There are quite a few traditions that I have chosen to let go over the years. Some are just ridiculous to follow in the 21st century, while others have never or no longer serve me well.

The Impetus of Patriarchal Traditions

Of the many patriarchal tradition, the ritual of women taking their husband’s last name dates back to the 11th century. Sometime after the Norman Conquest, the Normans introduced the law that authorized the status of a married woman is under the protected authority of her husband.

Once married, a woman’s identity was “covered” by her husband. The two essentially became one and the woman’s identity was erased. The tradition of women not being able to own property or enter into contracts on their own was practiced. Husbands had complete control in all matters as well as their children. There was no recourse even if the woman was raped or accused her husband of domestic violence.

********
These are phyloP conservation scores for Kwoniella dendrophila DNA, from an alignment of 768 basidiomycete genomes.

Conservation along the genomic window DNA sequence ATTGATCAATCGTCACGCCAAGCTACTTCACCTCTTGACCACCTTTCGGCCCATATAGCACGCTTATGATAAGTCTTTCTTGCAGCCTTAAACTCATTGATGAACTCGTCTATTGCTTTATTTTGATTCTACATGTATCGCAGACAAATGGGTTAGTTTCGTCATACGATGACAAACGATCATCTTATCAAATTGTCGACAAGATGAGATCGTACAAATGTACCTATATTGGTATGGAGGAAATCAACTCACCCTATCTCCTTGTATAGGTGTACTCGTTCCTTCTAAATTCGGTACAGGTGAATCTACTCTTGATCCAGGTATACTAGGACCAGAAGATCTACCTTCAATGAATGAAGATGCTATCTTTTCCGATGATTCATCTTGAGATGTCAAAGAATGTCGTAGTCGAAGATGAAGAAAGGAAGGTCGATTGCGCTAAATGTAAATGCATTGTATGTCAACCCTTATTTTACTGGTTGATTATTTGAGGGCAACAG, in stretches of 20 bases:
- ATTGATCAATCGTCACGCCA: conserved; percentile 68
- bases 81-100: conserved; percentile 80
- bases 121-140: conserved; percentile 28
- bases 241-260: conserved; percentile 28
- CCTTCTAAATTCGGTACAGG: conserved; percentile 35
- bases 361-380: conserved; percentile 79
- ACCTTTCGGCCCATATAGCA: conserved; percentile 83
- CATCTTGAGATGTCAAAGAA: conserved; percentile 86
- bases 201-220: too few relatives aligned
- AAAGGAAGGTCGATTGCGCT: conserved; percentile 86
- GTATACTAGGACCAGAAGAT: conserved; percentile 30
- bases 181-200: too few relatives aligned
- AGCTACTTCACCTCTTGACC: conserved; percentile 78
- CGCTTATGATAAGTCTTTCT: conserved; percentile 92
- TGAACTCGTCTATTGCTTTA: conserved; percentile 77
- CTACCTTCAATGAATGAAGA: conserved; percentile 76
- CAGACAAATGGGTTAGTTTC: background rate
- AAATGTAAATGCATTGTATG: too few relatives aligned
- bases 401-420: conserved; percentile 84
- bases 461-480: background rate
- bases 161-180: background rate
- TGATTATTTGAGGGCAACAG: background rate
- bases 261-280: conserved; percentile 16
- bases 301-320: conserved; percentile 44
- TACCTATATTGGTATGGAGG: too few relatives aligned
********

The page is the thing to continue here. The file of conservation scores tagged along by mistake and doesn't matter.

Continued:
I feel the anger of my matriarchal ancestry deep within my soul.

The Suffrage Movement of the late 19th and early 20th century moved the needle in favor of women’s rights. Feminist believed then and now that as a woman is subjected to changing her name when exchanging nuptials, it is a sign of submission or at least infers inferiority to men.

Why Do These Traditions Continue?

There are, of course, valid and rational reasons for a woman to relinquish or change her name. Such as, no longer wishing to be associated with their given name. Their family disowning them. Despising their given last name. Having suffered a difficult past and wishing to start anew.